0

I have a text file topcommand.txt which has a command as below:

* * * * * /usr/bin/top -c | grep 'some process name' >> /home/abcd/topout.txt

When I invoke this using crontab topcommand.txt, file topout.txt gets created but it is an empty file.

Is there something wrong with my top command?

  • please change the top -c part of your line with top -bn1 and see if it helps you. With -c option, you are toggling the last known state of operational mode and it might give you a different behavior every time. – MelBurslan Mar 2 '16 at 23:46
  • Hi,changing top -c to top -bn1 did not help either. – lionell Mar 3 '16 at 1:28
  • The 'some process name' part must not containe any % of course, unless escaped by backslash. – Ralph Rönnquist Mar 3 '16 at 1:41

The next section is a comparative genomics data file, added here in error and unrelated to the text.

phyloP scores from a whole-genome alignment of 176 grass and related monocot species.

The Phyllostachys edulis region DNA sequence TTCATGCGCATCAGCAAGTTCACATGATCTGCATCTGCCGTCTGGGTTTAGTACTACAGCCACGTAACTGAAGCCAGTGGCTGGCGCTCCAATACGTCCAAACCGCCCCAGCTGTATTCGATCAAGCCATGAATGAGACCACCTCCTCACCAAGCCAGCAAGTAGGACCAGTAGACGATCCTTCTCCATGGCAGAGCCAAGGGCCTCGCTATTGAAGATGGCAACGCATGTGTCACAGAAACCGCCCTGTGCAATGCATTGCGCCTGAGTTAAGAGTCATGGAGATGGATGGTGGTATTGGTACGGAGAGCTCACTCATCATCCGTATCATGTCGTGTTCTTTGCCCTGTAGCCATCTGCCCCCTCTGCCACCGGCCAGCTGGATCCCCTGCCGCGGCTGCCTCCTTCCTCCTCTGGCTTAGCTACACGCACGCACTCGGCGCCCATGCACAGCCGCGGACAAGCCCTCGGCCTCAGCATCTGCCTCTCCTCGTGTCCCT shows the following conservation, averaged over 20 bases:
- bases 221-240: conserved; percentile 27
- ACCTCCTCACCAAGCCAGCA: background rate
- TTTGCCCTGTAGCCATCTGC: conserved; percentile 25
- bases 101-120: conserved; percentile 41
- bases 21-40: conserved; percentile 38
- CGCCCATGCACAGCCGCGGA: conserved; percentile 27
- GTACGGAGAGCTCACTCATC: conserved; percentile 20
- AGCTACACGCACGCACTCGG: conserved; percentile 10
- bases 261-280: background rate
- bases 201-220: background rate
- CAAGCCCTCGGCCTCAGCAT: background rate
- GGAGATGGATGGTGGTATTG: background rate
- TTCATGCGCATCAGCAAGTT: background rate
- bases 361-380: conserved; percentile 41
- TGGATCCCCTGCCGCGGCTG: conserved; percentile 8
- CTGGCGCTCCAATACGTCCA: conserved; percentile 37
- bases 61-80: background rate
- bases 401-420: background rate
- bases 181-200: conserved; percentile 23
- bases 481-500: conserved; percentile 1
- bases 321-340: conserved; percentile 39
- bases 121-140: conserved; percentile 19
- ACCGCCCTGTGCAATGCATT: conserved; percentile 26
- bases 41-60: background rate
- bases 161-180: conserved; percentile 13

• That's correct the process name does not contain %, below is the actual command that i used. * * * * * echo $(date) + /usr/bin/top -c -d 5 -n 2|grep 'IIBD*' >> /home/n997736/IIBD_output.txt | AWK '{PRINT $0, "\n"}' – lionell Mar 3 '16 at 3:52
  • * * * * * echo $(date) + /usr/bin/top -c -d 5 -n 2|grep 'IIBD*' >> /home/abc/IIBD_output.txt – lionell Mar 3 '16 at 3:57
0

You should try the following

* * * * * /usr/bin/top -c | grep 'some process name' >> /home/abcd/topout.txt 2>&1

You can find some explanation here:

http://www.unix.com/solaris/207049-help-what-does-2-1-do-crontab.html

What does '>/dev/null 2>&1' mean in this article of crontab basics?

Your Answer

By clicking “Post Your Answer”, you agree to our terms of service, privacy policy and cookie policy

Not the answer you're looking for? Browse other questions tagged or ask your own question.